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Foreclosure Crisis In California (2012)

Foreclosure Crisis In California (2012)

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Published by wmartin46
1. Introduction

The  City  and  County  of  San  Francisco’s 
Office  of  the  Assessor‐Recorder  retained 
Aequitas  Compliance  Solutions,  Inc.  to 
review  382 residential  mortgage  loan
transactions (the  “subject  loans”)  that 
resulted  in  foreclosure  sales that  occurred
from  January  2009  through  October  2011.
1
  
Over  this  period,  there  were  2,405 
foreclosure  sales.    The  subject  loans  thus 
represent  approximately  16%  of  the  total.
(See Appendix B – Methodology.
1. Introduction

The  City  and  County  of  San  Francisco’s 
Office  of  the  Assessor‐Recorder  retained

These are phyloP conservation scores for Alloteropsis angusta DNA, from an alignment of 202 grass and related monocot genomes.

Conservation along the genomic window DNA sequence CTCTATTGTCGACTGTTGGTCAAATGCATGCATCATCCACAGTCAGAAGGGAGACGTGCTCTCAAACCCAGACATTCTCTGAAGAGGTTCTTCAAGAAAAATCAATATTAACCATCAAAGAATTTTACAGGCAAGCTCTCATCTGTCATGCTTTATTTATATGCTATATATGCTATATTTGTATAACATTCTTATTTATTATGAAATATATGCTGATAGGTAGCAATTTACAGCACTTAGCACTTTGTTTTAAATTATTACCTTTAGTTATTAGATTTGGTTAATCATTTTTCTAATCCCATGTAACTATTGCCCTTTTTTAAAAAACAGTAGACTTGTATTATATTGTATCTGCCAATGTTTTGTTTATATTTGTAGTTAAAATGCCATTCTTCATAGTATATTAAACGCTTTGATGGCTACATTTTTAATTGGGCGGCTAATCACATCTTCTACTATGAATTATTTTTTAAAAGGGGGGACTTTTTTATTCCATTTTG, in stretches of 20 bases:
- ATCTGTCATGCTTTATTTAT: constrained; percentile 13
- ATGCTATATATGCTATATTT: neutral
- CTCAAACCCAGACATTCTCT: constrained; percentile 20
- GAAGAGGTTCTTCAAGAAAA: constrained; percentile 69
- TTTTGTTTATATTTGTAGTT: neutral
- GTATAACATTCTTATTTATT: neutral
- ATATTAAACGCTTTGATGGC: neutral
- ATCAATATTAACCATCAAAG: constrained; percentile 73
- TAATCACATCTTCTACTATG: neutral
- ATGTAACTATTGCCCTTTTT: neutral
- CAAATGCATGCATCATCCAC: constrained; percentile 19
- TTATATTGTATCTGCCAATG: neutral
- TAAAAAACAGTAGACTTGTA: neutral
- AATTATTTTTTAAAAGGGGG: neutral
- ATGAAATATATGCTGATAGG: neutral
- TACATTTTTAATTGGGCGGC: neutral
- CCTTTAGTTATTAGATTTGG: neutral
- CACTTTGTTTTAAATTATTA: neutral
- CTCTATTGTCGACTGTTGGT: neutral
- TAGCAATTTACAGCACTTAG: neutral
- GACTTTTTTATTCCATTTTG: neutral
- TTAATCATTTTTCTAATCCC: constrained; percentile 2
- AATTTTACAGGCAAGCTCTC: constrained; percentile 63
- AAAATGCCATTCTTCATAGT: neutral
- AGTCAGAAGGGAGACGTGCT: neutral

Aequitas  Compliance  Solutions,  Inc.  to 
review  382 residential  mortgage  loan
transactions (the  “subject  loans”)  that 
resulted  in  foreclosure  sales that  occurred
from  January  2009  through  October  2011.
1
  
Over  this  period,  there  were  2,405 
foreclosure  sales.    The  subject  loans  thus 
represent  approximately  16%  of  the  total.
(See Appendix B – Methodology.

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Published by: wmartin46 on Feb 16, 2012
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02/06/2014

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FORECLOSURE
IN
CALIFORNIA
A CRISIS OF COMPLIANCE
SAN FRANCISCO | FEBRUARY 2012P
REPARED
B
Y
 
Aequitas Compliance Solutions, Inc. | 422 31st Street, Newport Beach, CA 92663 | Phone 949.272.3955 | aequitasaudit.com
 
 
CONTENTS